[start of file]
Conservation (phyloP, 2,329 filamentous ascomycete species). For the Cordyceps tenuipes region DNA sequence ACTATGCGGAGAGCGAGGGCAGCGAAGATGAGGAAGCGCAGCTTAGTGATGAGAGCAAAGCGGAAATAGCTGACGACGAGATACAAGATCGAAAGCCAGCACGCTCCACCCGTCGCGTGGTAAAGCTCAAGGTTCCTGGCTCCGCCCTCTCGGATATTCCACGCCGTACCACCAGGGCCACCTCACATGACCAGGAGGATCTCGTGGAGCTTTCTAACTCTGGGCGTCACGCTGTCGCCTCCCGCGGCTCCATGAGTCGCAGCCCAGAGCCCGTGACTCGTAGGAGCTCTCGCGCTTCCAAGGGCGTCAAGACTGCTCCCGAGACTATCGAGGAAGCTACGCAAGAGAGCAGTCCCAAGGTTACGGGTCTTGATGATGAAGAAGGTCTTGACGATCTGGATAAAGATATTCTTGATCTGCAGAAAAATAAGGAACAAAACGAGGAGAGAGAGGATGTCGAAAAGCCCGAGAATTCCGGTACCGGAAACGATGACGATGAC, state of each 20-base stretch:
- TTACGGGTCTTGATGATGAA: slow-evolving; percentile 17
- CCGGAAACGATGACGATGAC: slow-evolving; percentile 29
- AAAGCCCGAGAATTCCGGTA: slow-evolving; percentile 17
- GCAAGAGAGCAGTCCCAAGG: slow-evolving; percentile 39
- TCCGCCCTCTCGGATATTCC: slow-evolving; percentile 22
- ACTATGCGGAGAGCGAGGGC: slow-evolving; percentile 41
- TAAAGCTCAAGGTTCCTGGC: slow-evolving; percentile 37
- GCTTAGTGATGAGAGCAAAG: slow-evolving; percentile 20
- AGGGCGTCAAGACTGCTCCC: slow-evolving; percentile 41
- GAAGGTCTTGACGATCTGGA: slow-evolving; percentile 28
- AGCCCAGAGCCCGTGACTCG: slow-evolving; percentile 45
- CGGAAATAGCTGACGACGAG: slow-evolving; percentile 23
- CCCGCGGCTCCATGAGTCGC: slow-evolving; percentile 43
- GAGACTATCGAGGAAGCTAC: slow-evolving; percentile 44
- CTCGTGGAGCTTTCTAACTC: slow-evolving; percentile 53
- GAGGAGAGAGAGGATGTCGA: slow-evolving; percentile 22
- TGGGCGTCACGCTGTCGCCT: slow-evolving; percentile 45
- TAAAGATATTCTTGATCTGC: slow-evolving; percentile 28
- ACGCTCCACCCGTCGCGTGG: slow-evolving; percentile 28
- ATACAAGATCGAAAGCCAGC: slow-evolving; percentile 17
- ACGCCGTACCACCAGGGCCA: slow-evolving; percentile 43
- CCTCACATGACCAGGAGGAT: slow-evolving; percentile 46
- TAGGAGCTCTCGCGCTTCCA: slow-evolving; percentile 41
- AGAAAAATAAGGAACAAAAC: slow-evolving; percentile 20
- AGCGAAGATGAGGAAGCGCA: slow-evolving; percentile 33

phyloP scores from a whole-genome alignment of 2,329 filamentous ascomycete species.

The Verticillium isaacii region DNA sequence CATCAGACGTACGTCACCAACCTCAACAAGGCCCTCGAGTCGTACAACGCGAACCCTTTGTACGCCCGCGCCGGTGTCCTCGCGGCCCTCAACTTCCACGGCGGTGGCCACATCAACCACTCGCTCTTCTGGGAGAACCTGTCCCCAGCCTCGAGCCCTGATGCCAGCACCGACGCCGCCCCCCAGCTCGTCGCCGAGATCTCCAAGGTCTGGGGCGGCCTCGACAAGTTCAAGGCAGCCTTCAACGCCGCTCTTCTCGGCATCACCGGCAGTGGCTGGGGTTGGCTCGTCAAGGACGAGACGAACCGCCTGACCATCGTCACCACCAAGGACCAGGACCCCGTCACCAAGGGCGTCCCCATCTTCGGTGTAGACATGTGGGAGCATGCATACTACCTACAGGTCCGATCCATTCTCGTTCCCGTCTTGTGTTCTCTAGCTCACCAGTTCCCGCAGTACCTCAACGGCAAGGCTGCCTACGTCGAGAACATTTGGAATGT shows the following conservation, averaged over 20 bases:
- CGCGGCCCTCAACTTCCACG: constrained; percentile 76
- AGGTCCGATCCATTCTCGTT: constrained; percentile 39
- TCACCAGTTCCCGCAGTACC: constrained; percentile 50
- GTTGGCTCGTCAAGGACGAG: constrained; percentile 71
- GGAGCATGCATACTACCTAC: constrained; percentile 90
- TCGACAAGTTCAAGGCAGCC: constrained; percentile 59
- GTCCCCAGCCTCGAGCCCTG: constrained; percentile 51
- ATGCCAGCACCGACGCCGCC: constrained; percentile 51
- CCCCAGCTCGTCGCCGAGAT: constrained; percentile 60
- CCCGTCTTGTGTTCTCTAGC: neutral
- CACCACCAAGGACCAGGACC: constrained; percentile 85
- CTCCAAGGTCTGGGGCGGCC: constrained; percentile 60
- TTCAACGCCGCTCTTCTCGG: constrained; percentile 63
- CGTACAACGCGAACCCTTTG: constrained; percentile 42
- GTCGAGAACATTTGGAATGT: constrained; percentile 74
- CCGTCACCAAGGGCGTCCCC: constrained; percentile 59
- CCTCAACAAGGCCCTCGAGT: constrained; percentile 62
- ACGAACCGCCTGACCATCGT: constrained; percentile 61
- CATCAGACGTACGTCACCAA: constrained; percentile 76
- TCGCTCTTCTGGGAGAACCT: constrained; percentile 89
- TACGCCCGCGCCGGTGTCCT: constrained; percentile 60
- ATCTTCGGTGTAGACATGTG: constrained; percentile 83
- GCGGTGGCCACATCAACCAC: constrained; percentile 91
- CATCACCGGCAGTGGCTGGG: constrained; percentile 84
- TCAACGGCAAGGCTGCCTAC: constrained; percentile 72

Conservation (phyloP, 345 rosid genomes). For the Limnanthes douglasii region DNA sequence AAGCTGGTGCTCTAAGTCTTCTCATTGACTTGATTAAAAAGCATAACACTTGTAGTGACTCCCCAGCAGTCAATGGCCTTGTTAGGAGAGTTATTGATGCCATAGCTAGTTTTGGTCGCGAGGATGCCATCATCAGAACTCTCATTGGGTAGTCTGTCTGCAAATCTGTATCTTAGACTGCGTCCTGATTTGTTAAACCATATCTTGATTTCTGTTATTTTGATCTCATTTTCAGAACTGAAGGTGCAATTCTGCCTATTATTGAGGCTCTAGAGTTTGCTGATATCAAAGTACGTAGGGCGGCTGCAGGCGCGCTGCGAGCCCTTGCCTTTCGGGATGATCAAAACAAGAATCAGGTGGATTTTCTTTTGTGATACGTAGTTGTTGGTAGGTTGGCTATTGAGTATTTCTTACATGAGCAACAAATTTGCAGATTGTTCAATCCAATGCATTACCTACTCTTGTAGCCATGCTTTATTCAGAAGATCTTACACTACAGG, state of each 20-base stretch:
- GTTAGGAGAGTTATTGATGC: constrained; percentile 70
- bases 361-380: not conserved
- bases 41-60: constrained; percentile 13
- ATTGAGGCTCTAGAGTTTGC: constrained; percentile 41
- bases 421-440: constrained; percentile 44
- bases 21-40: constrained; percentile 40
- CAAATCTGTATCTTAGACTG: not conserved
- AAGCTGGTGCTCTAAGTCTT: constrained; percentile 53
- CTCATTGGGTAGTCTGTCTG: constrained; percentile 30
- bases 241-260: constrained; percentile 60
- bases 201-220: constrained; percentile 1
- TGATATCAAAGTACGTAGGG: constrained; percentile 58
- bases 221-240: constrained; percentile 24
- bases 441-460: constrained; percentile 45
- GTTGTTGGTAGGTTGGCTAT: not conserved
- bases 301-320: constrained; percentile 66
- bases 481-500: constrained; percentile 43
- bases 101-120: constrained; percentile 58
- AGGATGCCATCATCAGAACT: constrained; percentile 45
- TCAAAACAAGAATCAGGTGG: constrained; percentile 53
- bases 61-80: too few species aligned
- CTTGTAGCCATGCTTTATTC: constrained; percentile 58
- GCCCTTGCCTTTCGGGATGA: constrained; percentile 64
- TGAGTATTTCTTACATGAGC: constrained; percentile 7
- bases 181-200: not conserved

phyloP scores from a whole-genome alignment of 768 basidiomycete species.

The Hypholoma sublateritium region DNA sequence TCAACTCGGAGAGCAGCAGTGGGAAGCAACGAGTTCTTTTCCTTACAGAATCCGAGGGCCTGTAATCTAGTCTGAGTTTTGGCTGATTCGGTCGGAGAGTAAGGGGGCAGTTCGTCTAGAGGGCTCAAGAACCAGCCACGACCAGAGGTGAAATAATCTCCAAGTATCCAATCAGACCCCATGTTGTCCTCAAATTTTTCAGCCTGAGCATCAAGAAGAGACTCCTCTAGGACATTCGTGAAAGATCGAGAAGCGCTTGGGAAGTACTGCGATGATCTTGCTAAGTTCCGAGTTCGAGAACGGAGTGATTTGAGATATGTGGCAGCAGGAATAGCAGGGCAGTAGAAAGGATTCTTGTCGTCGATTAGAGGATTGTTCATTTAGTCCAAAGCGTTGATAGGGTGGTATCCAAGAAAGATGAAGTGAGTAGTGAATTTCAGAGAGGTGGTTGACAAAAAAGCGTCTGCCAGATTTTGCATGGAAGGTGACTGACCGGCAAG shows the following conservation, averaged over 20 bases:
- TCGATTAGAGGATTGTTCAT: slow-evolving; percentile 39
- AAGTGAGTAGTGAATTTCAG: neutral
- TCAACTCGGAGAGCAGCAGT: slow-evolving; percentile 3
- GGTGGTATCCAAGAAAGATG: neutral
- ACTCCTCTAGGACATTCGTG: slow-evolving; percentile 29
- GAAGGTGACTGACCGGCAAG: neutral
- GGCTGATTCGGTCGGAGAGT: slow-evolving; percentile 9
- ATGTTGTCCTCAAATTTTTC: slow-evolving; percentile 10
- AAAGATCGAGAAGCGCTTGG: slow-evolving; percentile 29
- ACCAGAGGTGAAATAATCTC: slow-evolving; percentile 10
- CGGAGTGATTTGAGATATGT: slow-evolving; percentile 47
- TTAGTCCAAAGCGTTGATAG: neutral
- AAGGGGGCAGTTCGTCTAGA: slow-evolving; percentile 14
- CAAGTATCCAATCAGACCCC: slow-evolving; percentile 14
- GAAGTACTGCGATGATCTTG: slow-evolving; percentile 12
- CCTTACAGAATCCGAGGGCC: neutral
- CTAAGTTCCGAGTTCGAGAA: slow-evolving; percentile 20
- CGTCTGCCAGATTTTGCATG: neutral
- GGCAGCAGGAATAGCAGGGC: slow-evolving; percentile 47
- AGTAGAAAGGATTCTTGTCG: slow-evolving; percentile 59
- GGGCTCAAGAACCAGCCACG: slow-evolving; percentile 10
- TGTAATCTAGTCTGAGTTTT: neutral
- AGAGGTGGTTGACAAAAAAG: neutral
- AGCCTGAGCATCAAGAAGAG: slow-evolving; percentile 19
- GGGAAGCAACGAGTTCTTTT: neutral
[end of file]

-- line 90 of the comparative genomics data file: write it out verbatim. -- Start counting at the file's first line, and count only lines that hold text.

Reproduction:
- AAAGATCGAGAAGCGCTTGG: slow-evolving; percentile 29